Can pomegranate juice really lower cholesterol?

During my childhood, every fall was marked with a new sweater, a trip to the mountains to see the leaves change… and a pomegranate.

Little did my parents know that they were protecting our health in so many ways by feeding us this fruit every fall when it appeared in the produce section.

Pomegranates have an extremely high antioxidant content (pomegranate juice has three times more antioxidants than either green tea or red wine!).

Because of this, the pomegranate is considered a superfood. It carries many important health benefits, such as helping to prevent many of the symptoms that can lead to or worsen heart disease.

And as if that weren’t enough, we’ve now learned that pomegranate juice is a natural warrior against a condition that is a major component of metabolic syndrome.

Dyslipidemia: more than just high cholesterol

If your doctor has ever told you that your cholesterol numbers are not looking good, most of the time they may be referring to just your LDL levels — the bad cholesterol.

But if they used the term “dyslipidemia,” then your all-around cholesterol is in the dumps.

Your blood contains three main types of lipids (or fat):

  • high-density lipoprotein (HDL — considered good cholesterol)
  • low-density lipoprotein (LDL — bad cholesterol)
  • triglycerides (eating more calories than you burn gives you elevated triglyceride levels)

If you’re diagnosed with dyslipidemia, it usually means your LDL levels and your triglycerides are too high. It can also mean your HDL levels are too low.

Dyslipidemia is also one of the major components of metabolic syndrome.

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Pomegranate juice slays dyslipidemia and oxidative stress

Pomegranate juice is high in three different types of polyphenols, a potent form of antioxidants. The three types — tannins, anthocyanins, and ellagic acid — are found in many fruits, but fresh pomegranate juice contains particularly high amounts of all three.

In combination, these three powerful polyphenols help control the metabolism of lipids.

They also keep free radicals from building up and doing damage to fatty tissue and proteins in your body, so you’re less likely to end up with diabetes, arthritis, memory loss, and other conditions that stem from oxidative stress.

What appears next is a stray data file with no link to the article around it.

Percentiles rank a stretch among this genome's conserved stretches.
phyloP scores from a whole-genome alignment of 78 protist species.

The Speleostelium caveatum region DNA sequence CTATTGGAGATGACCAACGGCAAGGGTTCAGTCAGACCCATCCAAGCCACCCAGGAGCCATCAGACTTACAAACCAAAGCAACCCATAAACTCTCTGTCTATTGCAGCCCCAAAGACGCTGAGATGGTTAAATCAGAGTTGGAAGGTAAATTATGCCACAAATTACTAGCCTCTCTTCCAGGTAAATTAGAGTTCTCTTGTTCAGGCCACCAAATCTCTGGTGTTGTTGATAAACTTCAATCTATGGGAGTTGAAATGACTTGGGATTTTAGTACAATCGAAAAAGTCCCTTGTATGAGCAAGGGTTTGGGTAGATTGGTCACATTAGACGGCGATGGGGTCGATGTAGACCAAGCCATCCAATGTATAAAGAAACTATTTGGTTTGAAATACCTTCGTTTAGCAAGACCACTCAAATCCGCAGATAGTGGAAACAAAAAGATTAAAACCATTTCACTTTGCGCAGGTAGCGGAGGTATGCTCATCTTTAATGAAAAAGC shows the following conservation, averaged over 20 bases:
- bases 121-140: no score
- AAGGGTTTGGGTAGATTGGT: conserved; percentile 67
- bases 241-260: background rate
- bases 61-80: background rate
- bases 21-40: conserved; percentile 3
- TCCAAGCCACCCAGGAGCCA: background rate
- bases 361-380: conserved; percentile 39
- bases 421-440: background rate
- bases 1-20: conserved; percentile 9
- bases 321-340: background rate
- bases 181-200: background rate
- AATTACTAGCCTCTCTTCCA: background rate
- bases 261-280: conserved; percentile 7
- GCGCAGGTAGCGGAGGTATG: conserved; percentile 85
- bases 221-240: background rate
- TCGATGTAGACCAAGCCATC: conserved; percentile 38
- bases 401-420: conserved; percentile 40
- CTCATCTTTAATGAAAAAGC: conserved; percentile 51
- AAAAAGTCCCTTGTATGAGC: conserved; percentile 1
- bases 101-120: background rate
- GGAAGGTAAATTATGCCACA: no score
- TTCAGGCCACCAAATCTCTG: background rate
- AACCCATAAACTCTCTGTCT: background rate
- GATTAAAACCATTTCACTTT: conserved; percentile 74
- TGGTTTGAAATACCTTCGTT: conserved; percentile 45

Researchers from the National Institute for Medical Research in Belgrade, Serbia have shown that drinking pomegranate juice has a positive effect on dyslipidemia and other components of metabolic syndrome.

In their study, 24 overweight patients with dyslipidemia were randomly assigned to one of two groups: a group that drank 300 ml (about 10 oz) of pomegranate juice daily for two weeks, or a control group that did not.

After two weeks, those who drank pomegranate juice daily not only experienced a significant drop in LDL (“bad”) cholesterol — but also had significantly lower diastolic blood pressure (the lower number on a blood pressure reading).

The researchers stated that their results show that short-term consumption of pomegranate juice exerts beneficial effects on lipid metabolism in overweight patients with dyslipidemia.   

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Pomegranate juice may save you from statins

Based on these short-term benefits, it stands to reason that including pomegranate juice in your regular diet is a simple way to help keep cholesterol under control and keep your heart healthy. It certainly couldn’t hurt!

And when you consider that statin drugs with side effects like muscle pain and potential memory loss are most often the next step, drinking some of this tart but tasty juice every day is a breeze!

Pomegranates are readily available this time of year, but you can always purchase pure, organic pomegranate juice year-round. Look for one without added sugars, preferably!

Here are a few ideas for getting more of this tart but tasty juice into your diet.

Pomegranate Slush

Blueberry Pomegranate Smoothie

And if you like the aroma of mulled cider as the fall weather gets cooler, here’s one you’ll definitely want to try!

Mulled Pomegranate Juice

4 cups pomegranate juice
1 cinnamon stick
10-12 cloves
1 sprig fresh rosemary
½ orange, sliced

In a large saucepan, add the pomegranate juice, then the cinnamon, cloves, rosemary and orange slices. Bring to a simmer, then turn off the heat, cover, and let the mixture sit and infuse for 30 to 60 minutes. Strain off “chunky bits” by pouring through a strainer into a serving pitcher. Add one drop of lemon or orange essential oil and stir to combine.

Editor’s note: While you’re doing all the right things to protect your brain as you age, make sure you don’t make the mistake 38 million Americans do every day — by taking a drug that robs them of an essential brain nutrient! Click here to discover the truth about the Cholesterol Super-Brain!

Sources:

Short-Term Consumption of Pomegranate Juice Alleviates Some Metabolic Disturbances in Overweight Patients with Dyslipidemia — AHPA Science Alert

The Truth About Triglycerides — Easy Health Options

Pomegranates for health — pomegranates.org

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Joyce Hollman

By Joyce Hollman

Joyce Hollman is a writer based in Kennebunk, Maine, specializing in the medical/healthcare and natural/alternative health space. Health challenges of her own led Joyce on a journey to discover ways to feel better through organic living, utilizing natural health strategies. Now, practicing yoga and meditation, and working towards living in a chemical-free home, her experiences make her the perfect conduit to help others live and feel better naturally.